The attitude of openness to truth in the lives of others may suggest that we open ourselves to the integrity of life in those who are not Catholic in the Philippines. This may begin with a reexamination of the notion of a “Catholic Philippines” or even of a “Christian nation.” Pious Christians may not intend it, but the term itself excludes some eight million Muslims today from the Philippines. It also excludes Filipinos who are Taoists, Hindus, Buddhists and indigenous peoples. The “Filipino Catholic nation” is a notion that has willy nilly coopted the nation for the Catholic faith that cannot be defined by a nation, or coopted the Catholic faith for the nation that cannot be defined by one faith. Yet, recalling the way the Spanish colonizers combined the hispanization of the Philippines with its Christiani-zation and the way the American colonizers preferred the “little brown brother” Catholic Filipinos from Luzon and Visayas to the Moros in Mindanao who struggled against their hegemony to preserve their Islamic identity, the notion of the “Catholic Filipino nation” has defined culturally who are “in” and who are “out” in Philippine society. If you are a Catholic you are “in;” if you are a Muslim you are “out.” Of course, salvation and heaven and all the bene-fits of the Kingdom of God on earth belong only to those who are “in,” and since those who are not “in” are “out,” discrimination and injustice against them cannot be all that bad.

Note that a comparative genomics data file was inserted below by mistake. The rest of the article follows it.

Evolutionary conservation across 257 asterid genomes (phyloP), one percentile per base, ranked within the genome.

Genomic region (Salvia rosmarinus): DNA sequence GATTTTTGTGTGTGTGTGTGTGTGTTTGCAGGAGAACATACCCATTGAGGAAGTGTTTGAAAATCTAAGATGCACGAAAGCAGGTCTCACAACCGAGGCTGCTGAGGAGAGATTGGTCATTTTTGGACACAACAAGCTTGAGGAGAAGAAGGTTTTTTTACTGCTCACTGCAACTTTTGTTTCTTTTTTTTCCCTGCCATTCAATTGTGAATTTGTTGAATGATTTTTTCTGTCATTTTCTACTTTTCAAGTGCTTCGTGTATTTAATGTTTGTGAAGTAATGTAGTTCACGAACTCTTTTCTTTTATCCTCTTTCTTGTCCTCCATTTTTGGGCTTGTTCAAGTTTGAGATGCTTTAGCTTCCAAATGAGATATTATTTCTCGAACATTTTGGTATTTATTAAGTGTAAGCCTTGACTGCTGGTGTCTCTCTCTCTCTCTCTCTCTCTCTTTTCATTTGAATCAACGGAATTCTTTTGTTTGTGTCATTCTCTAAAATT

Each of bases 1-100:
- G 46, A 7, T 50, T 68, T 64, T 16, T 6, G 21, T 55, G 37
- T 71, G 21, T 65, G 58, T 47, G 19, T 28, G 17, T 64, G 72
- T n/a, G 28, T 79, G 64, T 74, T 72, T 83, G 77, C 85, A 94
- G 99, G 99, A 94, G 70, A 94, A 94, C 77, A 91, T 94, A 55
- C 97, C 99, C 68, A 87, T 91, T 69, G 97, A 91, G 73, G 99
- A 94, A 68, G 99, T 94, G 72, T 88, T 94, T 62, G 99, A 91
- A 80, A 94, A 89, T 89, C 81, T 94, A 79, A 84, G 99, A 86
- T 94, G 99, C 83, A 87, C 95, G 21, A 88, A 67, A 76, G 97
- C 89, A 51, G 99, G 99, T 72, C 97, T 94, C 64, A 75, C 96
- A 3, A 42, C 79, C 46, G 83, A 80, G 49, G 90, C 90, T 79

In a conversation I had with Muslim educators in the Jamiatu Muslim Mindanao madrasah in Marawi City, they shared their pain. When they look for a job in Manila and the employers discover their names to be Muslim, the job is suddenly not available to them. When they look for a place to rent and the owner discovers them to be Mus-lim, the property is not available. Incredibly, this is true not only for low-cost units; it is true even for high-end sub-divisions. The roots of the prejudice run deep. Some recall instances where they have been duped or swindled or harmed by a Muslim; but individual memories and judgments are then extrapolated to the entire Muslim commu-nity. There is no parallel extrapolation when they are duped or harmed by a Christian. No one says as a result of a Christian crime, “The only good Christian is a dead Christian.” But such is easily said of the Muslim. The Christian majority wields social and cultural power in favor of those who are “in.” It discriminates against those who are “out.”